I think every tapestry weaver has had the experience of meeting someone at a party and, following the reply to the question, ‘What do you do?’, has got the reply, ‘Oh yes, my aunt does that.’ I inevitably suppress the inclination to sigh and give the practised answer, ‘I think you mean embroidery, not tapestry weaving. Embroidery is created by sewing into an existing cloth, while tapestry weaving starts from nothing, and then threads are interlaced using stretched warp on a frame or loom, with the image created as the fabric is.’ I’m not always sure I get through.

The first villain is the marketing departments of manufacturers of embroidery kits, who must have thought that ‘tapestry’ sounded better, posher than embroidery. Google ‘tapestry kit’ and you will inevitably see reams of ones for cross stitch and needlepoint, complete with instructions. Sometimes they are even copies of actual historic tapestries, such as the Lady and the Unicorn.

If you search for ‘tapestry’, you will find many more non-tapestries. Often they are described as ‘hippie’ or ‘mandala’ and may be made of 100% polyester. Generally they are the size of a tablecloth and can even double as one. One site states, ‘Wall Tapestries are lightweight, durable and portable. Hang your tapestries up, use them as a tablecloth, picnic blanket, cover and more.’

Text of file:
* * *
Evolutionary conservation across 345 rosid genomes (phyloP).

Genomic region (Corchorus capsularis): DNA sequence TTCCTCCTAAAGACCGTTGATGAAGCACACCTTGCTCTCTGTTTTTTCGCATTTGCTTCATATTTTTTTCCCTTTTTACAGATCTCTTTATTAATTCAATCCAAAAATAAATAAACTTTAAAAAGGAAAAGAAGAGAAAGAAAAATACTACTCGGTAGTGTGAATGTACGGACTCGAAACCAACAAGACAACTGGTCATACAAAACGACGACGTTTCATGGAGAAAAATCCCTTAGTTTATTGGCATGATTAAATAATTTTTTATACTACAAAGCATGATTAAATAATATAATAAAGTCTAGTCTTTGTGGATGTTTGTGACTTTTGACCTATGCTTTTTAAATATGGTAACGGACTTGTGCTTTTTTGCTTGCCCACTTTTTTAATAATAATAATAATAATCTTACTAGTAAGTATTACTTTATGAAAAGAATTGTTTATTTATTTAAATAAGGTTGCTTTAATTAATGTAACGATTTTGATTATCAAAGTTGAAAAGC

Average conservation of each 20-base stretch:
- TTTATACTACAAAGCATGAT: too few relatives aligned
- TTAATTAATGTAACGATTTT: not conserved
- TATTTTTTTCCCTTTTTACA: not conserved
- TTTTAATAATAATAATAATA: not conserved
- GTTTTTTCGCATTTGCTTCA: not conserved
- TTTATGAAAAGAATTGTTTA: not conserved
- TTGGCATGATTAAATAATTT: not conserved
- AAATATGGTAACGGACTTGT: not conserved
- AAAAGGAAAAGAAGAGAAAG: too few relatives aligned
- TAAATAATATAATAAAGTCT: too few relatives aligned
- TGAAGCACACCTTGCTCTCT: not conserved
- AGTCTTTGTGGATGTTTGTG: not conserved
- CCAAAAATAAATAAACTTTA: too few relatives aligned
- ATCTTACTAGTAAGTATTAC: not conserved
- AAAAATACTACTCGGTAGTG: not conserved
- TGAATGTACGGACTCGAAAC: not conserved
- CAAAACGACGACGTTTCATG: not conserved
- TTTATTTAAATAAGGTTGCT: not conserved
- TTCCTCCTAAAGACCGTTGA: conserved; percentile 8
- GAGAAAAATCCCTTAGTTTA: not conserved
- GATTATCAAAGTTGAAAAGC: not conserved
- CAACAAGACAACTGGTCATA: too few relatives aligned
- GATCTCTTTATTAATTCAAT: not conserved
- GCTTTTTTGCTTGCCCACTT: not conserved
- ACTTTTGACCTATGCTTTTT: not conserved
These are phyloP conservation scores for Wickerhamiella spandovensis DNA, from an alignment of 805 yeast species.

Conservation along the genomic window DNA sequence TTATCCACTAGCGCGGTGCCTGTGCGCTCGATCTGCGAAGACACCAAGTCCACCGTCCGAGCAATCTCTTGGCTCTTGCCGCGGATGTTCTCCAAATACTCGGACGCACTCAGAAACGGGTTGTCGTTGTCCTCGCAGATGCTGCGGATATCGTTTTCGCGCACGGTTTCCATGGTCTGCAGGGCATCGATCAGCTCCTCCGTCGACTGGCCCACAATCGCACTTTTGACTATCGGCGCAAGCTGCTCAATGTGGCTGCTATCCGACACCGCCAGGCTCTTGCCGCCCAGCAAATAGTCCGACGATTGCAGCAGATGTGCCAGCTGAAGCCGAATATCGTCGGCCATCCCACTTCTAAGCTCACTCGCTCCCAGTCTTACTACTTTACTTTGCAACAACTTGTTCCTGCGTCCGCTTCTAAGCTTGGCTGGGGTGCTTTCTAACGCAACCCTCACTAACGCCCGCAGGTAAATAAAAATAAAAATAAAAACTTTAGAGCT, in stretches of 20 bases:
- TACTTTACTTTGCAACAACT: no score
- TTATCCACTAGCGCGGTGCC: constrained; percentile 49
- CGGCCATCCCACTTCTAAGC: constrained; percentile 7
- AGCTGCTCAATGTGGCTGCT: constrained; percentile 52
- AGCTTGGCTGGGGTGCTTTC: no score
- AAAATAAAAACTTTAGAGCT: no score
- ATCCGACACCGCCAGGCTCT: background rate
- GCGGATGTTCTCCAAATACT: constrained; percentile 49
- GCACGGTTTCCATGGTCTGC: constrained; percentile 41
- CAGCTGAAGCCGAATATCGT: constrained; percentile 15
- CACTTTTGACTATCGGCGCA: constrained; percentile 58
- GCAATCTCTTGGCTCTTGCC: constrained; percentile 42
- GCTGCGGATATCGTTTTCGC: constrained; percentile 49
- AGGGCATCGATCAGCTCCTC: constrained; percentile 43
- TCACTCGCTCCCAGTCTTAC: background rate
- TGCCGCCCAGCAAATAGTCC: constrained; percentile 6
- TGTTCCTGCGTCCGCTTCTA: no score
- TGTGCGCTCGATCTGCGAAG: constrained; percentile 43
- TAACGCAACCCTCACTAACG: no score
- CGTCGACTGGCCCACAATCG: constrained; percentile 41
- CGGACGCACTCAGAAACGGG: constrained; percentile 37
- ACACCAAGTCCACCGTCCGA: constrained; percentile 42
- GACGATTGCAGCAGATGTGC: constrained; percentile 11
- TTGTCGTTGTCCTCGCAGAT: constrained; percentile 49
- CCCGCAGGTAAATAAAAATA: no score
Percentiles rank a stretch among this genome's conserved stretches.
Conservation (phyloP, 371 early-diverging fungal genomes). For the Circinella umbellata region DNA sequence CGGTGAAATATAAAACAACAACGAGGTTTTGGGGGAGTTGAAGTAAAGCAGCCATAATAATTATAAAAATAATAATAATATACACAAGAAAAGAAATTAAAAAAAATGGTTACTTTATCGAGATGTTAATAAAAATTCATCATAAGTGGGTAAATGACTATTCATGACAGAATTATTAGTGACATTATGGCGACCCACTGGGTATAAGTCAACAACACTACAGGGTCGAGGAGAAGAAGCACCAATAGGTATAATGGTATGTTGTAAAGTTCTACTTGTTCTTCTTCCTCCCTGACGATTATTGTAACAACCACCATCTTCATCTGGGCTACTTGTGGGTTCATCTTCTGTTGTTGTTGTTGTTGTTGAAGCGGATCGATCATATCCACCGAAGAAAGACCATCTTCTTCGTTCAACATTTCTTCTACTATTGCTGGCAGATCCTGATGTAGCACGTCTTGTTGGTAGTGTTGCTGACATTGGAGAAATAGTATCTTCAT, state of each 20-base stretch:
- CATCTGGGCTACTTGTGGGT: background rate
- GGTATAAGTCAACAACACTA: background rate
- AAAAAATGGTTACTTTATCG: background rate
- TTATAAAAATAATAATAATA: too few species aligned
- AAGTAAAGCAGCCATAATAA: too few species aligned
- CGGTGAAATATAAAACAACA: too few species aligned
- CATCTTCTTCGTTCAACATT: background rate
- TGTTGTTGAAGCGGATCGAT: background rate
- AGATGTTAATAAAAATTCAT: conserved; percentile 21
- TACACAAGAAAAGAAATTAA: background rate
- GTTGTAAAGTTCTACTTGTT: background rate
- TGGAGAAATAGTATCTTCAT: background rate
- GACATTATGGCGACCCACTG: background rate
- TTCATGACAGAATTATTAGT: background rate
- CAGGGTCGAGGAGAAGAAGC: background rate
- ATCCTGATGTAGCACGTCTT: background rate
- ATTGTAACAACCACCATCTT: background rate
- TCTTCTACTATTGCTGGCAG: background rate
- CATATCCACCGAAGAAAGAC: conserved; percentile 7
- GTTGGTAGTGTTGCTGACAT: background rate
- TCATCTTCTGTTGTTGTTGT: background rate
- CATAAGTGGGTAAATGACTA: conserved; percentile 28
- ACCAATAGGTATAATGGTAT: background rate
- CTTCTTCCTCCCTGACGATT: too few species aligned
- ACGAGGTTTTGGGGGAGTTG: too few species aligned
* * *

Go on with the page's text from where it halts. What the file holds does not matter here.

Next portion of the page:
The third culprit is community projects such as the ‘Great Tapestry of Scotland’. These worthy endeavours allow amateur embroiderers to collaborate, each making a section of a huge work, usually to a pattern they are provided with by the overall designer. It’s still not a tapestry, although it has the tapestry-like attributes of being large and having a narrative.

The Oxford dictionary definition of tapestry is ‘a piece of thick textile fabric with pictures or designs formed by weaving coloured weft threads or by embroidering on canvas, used as a wall hanging or soft furnishing’. Even this is not correct, but shows the way the word has become corrupted.

Then of course modern tapestry weavers don’t always want to stick to warp and weft. They may use other textile techniques, such as tufting or embroidery. Yes, embroidery can be a work of art, if it is designed by the maker and is a creative response to the medium. To me these last are all tapestries. Anything which is a textile work of art is, but nothing else is. Rant over.